Thursday, August 7, 2008

Arrival in Civitavecchia

Two rattling days by caleche over indifferently maintained roads through the desolate countryside of the Roman campagna brought Cardinal Maximilian and his party to the principal port of the Papal States, Civitavecchia. As in Rome, the passage of time has left a deep stamp on the city, founded in the time of the Good Emperors and enduring, since the silting of the Claudian harbour at Ostia, as the chief port of the Eternal City. Welcoming the bracing salt air as a blessed relief from the malarial vapours of Rome in the summer, the clerics entered the city, stopping briefly at the Church of the Confraternity of Orazione e Morte, famous for its organ-loft balustrade fashioned from the prow of the flagship of the Papal fleet at Lepanto, to render thanks for their successful arrival and to pray for protection from the Barbary pirates on the next leg of the journey.

Proceeding through the archetto, the customs gate separating the city proper from the harbour and waterfront below, the Tradgardlanders could not help but be struck by the contrast of the maritime vitality of the port with the languour of the towns of Latium, fiefs of the Orsini and Odescalchi, through which they had passed. With the conclusion of the papal conclave, the port was even busier than usual, with departing dignitaries of various stripes competing for stevedores with various Venetian gentes expecting to profit from the rumoured favouritism of the new pontiff for his countrymen.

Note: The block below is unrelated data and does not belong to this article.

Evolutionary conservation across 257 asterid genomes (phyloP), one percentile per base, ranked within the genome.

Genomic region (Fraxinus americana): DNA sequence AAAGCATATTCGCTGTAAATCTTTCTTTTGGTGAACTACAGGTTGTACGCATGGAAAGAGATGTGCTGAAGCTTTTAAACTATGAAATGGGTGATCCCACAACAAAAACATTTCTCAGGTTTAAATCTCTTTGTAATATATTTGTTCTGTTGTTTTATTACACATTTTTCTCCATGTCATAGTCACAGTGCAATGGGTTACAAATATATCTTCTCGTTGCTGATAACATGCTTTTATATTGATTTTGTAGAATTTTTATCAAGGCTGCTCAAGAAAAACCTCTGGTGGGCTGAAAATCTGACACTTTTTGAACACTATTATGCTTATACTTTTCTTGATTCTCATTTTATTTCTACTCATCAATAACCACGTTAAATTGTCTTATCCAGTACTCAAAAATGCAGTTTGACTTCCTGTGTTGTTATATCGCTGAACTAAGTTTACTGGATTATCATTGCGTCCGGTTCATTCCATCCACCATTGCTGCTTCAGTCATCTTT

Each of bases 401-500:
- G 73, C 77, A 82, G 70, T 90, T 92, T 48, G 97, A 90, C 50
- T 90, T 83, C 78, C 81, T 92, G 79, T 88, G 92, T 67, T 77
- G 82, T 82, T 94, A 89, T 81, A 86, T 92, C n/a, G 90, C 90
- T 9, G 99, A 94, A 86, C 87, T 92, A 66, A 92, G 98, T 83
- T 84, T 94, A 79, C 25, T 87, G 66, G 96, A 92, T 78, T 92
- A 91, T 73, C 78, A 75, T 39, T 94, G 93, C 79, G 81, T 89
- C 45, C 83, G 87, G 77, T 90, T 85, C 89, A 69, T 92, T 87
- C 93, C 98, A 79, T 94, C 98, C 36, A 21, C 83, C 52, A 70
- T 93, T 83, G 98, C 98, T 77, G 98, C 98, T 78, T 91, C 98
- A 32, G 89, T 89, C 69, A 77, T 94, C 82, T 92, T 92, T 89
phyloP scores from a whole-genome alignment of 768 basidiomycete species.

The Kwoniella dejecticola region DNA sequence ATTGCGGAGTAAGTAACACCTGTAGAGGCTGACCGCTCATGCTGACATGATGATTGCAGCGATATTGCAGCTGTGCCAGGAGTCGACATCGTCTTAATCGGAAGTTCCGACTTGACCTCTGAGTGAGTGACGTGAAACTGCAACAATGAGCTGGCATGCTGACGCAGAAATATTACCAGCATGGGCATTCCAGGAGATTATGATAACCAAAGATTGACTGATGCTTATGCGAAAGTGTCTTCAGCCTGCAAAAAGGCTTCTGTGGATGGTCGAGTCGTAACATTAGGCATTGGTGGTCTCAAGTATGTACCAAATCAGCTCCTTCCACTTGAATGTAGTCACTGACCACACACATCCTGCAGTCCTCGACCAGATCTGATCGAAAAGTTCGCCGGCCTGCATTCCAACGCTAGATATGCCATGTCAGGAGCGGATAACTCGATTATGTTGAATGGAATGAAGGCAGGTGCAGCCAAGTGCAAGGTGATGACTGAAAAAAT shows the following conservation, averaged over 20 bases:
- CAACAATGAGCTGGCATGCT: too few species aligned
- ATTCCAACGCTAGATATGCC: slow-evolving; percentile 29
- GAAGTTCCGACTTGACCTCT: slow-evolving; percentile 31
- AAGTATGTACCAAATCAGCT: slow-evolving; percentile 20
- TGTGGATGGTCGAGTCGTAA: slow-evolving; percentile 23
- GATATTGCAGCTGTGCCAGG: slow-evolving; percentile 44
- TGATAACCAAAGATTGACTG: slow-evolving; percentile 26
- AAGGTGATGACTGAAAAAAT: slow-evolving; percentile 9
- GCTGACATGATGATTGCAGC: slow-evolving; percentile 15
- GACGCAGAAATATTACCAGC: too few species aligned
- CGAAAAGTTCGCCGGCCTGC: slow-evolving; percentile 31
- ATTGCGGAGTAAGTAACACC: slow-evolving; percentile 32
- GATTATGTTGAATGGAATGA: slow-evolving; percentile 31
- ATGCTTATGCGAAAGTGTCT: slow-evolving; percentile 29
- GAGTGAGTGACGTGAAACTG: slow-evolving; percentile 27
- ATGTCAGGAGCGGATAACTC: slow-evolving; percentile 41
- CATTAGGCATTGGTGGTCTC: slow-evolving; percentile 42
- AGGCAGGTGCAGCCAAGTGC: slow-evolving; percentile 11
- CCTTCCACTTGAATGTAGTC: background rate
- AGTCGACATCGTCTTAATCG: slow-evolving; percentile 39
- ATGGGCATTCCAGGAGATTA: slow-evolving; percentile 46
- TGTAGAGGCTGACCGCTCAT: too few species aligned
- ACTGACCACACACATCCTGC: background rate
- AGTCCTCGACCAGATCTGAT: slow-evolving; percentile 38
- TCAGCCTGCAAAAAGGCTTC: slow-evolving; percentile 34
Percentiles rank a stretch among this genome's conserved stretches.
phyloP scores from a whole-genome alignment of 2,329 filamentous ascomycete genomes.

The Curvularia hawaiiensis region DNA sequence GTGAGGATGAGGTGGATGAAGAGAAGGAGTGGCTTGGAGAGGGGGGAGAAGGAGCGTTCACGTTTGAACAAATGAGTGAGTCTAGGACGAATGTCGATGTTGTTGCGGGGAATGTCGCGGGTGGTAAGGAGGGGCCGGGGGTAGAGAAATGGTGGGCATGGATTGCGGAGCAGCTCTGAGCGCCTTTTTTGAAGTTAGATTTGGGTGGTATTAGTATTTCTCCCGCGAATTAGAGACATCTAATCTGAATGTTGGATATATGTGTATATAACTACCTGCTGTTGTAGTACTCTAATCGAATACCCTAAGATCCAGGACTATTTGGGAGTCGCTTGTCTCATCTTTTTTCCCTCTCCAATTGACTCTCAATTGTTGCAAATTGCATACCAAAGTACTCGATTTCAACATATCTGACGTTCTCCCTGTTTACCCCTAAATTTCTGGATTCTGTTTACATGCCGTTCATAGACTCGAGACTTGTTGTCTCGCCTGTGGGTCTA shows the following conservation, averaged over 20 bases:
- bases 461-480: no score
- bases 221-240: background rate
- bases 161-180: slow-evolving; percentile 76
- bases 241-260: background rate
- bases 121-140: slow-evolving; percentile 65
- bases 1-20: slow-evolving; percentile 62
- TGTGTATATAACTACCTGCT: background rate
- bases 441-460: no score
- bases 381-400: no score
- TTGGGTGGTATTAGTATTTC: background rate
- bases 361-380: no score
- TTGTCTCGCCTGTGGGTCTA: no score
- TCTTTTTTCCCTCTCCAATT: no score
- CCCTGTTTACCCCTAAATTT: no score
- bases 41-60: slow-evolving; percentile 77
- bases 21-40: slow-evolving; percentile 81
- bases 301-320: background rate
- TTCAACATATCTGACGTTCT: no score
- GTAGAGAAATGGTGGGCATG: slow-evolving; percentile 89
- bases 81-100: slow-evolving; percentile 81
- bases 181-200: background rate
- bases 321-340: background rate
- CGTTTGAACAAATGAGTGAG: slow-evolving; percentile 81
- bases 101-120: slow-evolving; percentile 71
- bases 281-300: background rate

Reaching the customs house, the clerics were set upon immediately by a number of servitori de piazza, offering their services in the argot of Mediterranean watermen with the most disagreeable importunity. As the douanier proceeded through the baggages of the party, Cardinal Maximilian's valet de chambre engaged in a spirited debate with these supplicants, finally inducing most of them to seek other patrons before descending to the waterfront to seek passage on or hire of one of the larger feluccas or chebecs bound for Marseilles.

1 comment:

tradgardmastare said...

Superbly written - I wonder what will happwn next...